Topic outline

  • General

    Improving Clinical Reasoning, Reducing Diagnostic Errors

     

     

    Instructor:

    Prof. Dr. Chew Keng Sheng, MD, MMed

    Course Synopsis

    Welcome to Improving Clinical Reasoning, Reducing Diagnostic Errors! The course introduces the learners to the overarching concepts in patient safety with a particular focus on the importance of good clinical reasoning, the impact of cognitive errors as a source of diagnostic errors as well as some strategies in minimizing them. How a clinician thinks influences how he or she makes clinical decisions, in particular, in terms of differential diagnoses generation and consideration as well as therapeutic options. The course also introduces the learner to the dual process theory of thinking as a predominant framework on our thought process as well as the limitations and fallacies of this model. This course is not only about delivering unique contents  but also curating some of the best yet free resources for the learners to explore and learn further.

    By the end of this course, the learners will be able to:
    • describe sources that may compromise patient safety
    • describe the impact of diagnostic errors on patient safety
    • describe the dual process theory of thinking as a conceptual model for clinical reasoning as well as the limitations of this model
    • state the classes of cognitive errors and give examples of each
    • describe the affective errors impacting the quality of clinical decisions
    • state and apply strategies to minimize cognitive errors in clinical decisions
    • apply a mnemonic checklist called the TWED checklist to minimize cognitive errors in clinical decision making

    Creative Commons LicenseThis OpenCourseWare@UNIMAS and its related materials are licensed under aCreative Commons Attribution-NonCommercial-ShareAlike 4.0 International License.

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  • Lesson 1 Introduction To Patient Safety

    In this lesson, the learner will learn about the sources of errors that may compromise patient safety in the hospital, particularly in the context of emergency department as well as the the impact of diagnostic errors on patient safety. The learners will also learn about the influence of the clinician’s thought processes on patient safety.

    By the end of this lesson, the learners will be able to

    1. describe the conceptual framework of patient safety and patient safety culture
    2. describe the sources of errors that can affect patient safety
    3. be aware of the tendency for blame culture when things go wrong
    4. explain the Swiss-cheese model for the manifestation of active errors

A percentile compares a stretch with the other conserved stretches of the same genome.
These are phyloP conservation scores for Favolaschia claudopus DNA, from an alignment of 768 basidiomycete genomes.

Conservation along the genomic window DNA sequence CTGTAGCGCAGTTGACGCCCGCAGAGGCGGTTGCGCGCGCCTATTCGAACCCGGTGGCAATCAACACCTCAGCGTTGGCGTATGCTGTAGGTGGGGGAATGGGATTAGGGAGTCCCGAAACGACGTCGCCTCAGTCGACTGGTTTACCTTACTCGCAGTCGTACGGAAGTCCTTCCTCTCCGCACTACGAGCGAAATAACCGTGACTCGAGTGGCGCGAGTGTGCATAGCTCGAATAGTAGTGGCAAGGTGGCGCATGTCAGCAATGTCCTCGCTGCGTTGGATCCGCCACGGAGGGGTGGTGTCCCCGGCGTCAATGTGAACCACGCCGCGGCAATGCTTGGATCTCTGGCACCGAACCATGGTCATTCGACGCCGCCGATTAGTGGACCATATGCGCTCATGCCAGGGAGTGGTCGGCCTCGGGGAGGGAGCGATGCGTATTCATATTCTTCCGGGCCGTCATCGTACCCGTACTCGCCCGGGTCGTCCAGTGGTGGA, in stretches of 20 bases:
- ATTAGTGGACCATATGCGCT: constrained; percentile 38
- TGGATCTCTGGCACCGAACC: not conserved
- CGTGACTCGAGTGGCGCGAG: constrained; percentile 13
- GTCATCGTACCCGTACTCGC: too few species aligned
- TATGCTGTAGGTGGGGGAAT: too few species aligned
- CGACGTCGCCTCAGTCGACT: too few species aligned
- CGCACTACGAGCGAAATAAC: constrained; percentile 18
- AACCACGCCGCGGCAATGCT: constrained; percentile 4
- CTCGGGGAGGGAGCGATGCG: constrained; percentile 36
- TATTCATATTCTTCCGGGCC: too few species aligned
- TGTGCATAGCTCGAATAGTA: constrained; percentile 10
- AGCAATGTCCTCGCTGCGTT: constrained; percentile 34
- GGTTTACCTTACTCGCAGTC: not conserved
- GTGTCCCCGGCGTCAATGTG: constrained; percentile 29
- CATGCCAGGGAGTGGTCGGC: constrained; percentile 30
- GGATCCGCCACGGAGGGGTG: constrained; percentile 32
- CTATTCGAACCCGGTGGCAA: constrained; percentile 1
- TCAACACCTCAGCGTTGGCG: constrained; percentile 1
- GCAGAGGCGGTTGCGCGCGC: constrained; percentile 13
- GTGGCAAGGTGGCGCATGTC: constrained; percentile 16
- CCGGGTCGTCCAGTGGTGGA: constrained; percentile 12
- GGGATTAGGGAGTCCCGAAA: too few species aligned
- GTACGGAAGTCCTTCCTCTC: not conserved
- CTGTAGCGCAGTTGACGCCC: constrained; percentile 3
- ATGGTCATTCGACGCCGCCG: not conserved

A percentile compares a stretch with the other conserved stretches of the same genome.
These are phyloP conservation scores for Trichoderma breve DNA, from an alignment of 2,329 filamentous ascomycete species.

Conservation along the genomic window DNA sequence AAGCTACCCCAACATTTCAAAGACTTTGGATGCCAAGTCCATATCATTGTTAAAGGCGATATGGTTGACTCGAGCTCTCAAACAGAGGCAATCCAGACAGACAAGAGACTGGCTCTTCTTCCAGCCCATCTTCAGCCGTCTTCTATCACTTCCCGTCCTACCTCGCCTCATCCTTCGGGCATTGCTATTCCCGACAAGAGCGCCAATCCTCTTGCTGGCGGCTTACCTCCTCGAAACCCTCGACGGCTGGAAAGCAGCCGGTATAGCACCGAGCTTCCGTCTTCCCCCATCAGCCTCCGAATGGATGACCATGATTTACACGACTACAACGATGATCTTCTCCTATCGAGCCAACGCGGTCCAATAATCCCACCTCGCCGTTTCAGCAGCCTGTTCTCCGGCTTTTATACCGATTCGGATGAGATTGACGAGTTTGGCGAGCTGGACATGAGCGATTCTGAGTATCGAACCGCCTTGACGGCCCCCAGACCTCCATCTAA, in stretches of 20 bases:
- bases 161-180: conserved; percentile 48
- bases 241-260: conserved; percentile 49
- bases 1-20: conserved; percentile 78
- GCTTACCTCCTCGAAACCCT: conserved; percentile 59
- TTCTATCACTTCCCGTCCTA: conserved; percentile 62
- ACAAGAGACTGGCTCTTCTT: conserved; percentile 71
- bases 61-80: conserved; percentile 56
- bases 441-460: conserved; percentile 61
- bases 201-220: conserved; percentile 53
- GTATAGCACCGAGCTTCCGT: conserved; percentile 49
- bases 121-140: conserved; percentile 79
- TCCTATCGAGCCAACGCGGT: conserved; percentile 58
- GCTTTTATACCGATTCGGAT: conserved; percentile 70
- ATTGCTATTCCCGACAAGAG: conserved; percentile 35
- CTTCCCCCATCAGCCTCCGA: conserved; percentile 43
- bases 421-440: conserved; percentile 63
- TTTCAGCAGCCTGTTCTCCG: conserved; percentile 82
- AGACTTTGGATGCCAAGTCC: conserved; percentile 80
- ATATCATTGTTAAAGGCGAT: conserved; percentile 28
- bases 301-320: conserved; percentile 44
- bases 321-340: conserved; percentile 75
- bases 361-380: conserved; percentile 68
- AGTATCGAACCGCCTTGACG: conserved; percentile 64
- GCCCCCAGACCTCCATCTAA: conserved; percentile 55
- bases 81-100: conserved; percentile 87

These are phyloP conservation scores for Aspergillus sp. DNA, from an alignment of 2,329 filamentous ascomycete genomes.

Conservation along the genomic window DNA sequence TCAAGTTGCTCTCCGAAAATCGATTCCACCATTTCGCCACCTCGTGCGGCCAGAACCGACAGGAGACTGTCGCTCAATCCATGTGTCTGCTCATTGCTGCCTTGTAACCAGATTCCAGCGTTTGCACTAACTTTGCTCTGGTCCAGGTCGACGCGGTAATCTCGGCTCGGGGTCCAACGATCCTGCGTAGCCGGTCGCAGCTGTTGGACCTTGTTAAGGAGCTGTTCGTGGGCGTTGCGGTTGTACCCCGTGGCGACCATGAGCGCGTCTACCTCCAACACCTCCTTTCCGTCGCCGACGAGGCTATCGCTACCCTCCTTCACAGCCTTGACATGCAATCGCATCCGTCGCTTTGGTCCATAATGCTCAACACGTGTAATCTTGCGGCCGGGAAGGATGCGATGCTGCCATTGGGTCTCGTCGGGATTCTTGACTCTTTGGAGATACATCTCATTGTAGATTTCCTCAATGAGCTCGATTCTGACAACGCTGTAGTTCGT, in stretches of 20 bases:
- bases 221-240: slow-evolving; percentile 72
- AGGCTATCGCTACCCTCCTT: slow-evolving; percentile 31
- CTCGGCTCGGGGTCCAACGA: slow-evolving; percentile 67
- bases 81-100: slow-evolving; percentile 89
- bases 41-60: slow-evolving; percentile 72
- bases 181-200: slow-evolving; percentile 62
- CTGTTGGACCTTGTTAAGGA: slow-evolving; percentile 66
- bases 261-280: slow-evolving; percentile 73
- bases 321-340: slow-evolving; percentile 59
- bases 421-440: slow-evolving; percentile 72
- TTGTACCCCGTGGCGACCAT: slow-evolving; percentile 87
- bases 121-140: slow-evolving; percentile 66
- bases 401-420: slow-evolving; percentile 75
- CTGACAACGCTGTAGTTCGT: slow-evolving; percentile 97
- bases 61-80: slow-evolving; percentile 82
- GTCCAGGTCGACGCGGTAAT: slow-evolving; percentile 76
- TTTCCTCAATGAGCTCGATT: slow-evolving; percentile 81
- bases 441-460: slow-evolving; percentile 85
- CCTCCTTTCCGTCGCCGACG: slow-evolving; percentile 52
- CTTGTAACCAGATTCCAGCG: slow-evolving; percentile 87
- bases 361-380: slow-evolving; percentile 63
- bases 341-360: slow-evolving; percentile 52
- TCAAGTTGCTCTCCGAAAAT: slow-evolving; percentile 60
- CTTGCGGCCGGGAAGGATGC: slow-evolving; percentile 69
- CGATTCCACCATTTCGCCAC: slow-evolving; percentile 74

5. recognize the fallibility of human beings
  • Lesson 2 Dual Process Theory of Thinking

  • Lesson 3 Cognitive Errors (Part 1)

    In this lesson, the learners will learn about the classes of cognitive errors or cognitive biases. Cognitive errors or biases refer to our predisposition to react in a way that deviates from our rationality. In particular, the last 3 classes in the classification of cognitive errors by Campbell et al (2007), which is adapted in this module, refers to the emotional and environmental influences that increase our predisposition to commit cognitive errors.

    By the end of this lesson, the learners will be able to

    1. list the classes of cognitive errors 
    2. describe and give examples of cognitive errors in each of these classes of cognitive errors

  • Lesson 4 Cognitive Errors (Part 2)

    In this lesson, a summary on the important cognitive errors learned in the previous lesson will first be presented. The learners will then learn about the affective factors that may increase the risk or vulnerability of clinicians in committing cognitive errors. In particular, the learners will learn about the four types of patients that many clinicians dread to see, and thus, increases their propensity to cognitive errors when managing these types of patients. The learners will also learn about the importance of maintaining the day-sleep cycle and the effects of sleep deprivation. And finally, a discussion on the challenges in implementing strategies to minimize cognitive errors will be outlined.

    By the end of this lecture, the learners will be able to
    1. describe the influence of affective (emotional) and environmental factors on increasing the risk of committing cognitive errors
    2. describe the challenges in implementing strategies to minimize cognitive errors
  • Lesson 5 Strategies to Minimize Cognitive Errors

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